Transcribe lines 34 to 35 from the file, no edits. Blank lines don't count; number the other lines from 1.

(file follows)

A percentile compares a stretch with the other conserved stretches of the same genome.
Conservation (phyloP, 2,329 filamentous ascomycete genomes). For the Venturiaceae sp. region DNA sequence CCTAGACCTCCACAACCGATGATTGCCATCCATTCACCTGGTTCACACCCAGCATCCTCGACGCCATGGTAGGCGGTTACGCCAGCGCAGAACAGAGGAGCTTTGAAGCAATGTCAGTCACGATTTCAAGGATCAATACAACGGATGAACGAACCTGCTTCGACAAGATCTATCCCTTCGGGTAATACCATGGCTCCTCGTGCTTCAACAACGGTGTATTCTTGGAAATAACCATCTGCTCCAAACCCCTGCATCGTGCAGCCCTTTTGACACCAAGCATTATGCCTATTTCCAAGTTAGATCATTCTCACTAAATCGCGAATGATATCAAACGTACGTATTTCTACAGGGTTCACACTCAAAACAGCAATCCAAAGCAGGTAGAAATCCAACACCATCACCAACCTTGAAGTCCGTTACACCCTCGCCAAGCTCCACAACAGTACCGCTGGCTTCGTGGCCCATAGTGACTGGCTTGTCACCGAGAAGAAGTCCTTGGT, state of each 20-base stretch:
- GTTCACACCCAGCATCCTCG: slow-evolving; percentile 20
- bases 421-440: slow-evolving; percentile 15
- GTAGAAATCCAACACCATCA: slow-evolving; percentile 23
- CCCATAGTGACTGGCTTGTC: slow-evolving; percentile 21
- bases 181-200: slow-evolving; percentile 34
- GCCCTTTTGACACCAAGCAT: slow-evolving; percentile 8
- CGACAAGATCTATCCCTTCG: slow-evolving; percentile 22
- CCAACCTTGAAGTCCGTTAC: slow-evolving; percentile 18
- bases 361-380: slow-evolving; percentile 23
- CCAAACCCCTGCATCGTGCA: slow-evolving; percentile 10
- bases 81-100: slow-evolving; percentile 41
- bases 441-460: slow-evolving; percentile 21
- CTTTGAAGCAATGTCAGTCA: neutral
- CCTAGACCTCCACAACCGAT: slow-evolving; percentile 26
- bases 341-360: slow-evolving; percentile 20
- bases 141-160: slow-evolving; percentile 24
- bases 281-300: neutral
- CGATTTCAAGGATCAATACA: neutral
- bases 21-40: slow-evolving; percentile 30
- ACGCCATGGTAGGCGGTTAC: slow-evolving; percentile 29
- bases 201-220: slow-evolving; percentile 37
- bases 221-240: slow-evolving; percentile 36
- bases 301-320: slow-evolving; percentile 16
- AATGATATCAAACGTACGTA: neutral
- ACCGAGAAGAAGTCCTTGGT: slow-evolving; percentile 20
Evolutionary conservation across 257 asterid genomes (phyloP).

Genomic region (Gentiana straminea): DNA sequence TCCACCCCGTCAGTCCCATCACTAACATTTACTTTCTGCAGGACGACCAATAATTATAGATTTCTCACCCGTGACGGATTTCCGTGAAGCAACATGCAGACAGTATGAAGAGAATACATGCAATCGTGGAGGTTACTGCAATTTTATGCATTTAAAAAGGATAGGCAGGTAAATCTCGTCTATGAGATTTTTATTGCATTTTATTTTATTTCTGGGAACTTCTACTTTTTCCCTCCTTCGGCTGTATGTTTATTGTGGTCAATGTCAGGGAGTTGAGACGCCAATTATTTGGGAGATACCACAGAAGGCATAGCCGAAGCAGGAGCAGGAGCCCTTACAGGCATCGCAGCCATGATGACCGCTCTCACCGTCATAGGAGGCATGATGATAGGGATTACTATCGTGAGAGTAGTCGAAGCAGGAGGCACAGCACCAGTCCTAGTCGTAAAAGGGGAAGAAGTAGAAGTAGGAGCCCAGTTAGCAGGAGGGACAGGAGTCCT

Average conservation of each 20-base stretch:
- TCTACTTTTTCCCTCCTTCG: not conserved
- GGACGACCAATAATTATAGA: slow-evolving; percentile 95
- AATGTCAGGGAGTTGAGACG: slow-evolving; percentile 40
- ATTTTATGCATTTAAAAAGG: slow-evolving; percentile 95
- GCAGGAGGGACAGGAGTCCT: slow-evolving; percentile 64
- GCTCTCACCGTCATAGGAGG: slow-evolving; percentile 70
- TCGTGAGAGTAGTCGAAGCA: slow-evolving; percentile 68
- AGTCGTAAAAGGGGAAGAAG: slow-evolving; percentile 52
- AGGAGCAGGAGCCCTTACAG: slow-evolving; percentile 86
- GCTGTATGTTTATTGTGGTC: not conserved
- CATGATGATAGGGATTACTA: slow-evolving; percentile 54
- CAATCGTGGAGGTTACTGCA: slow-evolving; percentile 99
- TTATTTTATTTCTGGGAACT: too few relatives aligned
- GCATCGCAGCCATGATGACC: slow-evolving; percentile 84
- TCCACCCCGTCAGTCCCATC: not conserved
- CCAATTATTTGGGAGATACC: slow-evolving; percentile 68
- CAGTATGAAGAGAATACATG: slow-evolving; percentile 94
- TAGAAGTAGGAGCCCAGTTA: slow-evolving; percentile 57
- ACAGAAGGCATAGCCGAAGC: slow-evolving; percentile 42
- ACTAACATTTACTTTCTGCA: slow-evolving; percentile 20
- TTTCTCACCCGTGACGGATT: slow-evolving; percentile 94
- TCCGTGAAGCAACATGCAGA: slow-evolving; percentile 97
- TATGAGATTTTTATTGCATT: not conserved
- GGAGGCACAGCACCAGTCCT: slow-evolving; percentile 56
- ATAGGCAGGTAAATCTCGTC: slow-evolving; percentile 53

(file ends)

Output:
- ATTTTATGCATTTAAAAAGG: slow-evolving; percentile 95
- GCAGGAGGGACAGGAGTCCT: slow-evolving; percentile 64